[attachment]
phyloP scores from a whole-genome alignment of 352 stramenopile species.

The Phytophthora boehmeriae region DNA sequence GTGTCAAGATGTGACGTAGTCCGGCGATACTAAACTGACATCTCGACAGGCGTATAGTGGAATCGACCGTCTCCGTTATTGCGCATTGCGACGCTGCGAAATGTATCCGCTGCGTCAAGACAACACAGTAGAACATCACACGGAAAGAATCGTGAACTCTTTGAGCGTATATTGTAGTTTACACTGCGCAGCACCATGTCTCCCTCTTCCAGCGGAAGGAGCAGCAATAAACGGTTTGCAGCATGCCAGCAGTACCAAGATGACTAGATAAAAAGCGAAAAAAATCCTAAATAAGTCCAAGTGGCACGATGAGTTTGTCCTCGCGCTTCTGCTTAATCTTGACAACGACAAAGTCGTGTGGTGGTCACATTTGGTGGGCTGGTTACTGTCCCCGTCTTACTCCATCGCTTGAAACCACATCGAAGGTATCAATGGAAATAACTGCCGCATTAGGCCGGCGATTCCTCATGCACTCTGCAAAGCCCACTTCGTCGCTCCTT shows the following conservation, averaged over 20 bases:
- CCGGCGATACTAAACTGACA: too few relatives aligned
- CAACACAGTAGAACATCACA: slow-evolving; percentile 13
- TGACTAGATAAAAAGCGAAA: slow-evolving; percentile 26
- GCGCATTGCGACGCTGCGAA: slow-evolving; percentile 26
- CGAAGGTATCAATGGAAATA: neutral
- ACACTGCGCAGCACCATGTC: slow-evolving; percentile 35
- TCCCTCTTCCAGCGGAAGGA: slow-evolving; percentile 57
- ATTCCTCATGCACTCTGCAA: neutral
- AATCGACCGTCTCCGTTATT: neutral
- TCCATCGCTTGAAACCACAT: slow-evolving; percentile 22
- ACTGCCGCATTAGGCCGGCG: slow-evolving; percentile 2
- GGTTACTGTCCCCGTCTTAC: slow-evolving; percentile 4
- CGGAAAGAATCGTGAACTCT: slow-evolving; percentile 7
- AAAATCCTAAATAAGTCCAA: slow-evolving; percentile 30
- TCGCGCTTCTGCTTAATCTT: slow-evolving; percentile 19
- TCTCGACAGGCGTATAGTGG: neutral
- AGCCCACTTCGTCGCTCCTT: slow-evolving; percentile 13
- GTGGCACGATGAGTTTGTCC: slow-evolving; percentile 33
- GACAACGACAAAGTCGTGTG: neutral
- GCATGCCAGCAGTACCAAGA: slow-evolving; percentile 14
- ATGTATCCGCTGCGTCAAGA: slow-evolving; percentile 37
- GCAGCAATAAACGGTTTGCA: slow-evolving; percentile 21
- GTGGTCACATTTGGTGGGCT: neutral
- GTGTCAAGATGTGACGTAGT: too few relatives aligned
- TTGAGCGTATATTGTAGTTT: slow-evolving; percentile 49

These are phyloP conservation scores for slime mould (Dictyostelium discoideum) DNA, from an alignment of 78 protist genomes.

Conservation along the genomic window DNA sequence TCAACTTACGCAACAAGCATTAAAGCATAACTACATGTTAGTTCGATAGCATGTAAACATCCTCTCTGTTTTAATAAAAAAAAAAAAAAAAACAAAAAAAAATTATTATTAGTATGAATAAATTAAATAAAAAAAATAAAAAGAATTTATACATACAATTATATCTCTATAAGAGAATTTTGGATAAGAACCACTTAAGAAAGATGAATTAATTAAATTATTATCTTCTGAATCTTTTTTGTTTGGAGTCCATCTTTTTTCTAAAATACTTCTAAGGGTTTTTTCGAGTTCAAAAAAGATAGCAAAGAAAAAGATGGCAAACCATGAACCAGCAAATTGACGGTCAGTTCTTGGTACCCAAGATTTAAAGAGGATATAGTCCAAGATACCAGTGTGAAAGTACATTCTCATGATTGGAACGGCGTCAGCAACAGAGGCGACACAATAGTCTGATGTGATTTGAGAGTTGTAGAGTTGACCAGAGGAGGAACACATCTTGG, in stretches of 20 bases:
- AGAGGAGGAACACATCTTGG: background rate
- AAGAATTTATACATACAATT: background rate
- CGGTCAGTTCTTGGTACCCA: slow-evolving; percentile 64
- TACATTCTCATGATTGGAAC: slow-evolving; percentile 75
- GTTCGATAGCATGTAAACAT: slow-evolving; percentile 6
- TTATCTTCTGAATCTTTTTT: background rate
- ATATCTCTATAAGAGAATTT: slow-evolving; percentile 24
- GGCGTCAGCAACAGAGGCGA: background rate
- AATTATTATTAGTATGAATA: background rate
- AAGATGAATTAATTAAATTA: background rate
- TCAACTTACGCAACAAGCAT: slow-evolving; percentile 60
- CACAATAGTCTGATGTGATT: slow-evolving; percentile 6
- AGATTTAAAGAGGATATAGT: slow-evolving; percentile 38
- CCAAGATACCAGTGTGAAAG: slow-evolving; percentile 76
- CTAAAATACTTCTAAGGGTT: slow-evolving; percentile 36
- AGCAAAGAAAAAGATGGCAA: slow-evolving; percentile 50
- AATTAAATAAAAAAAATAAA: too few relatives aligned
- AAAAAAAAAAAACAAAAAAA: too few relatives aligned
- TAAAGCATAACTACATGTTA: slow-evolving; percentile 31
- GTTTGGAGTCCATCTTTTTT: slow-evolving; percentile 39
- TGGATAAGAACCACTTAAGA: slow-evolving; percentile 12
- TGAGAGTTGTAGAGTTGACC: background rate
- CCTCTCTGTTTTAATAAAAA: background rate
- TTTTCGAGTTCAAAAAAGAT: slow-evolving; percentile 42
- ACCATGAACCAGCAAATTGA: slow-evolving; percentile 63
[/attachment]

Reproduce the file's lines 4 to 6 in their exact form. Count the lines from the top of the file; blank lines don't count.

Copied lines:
- CAACACAGTAGAACATCACA: slow-evolving; percentile 13
- TGACTAGATAAAAAGCGAAA: slow-evolving; percentile 26
- GCGCATTGCGACGCTGCGAA: slow-evolving; percentile 26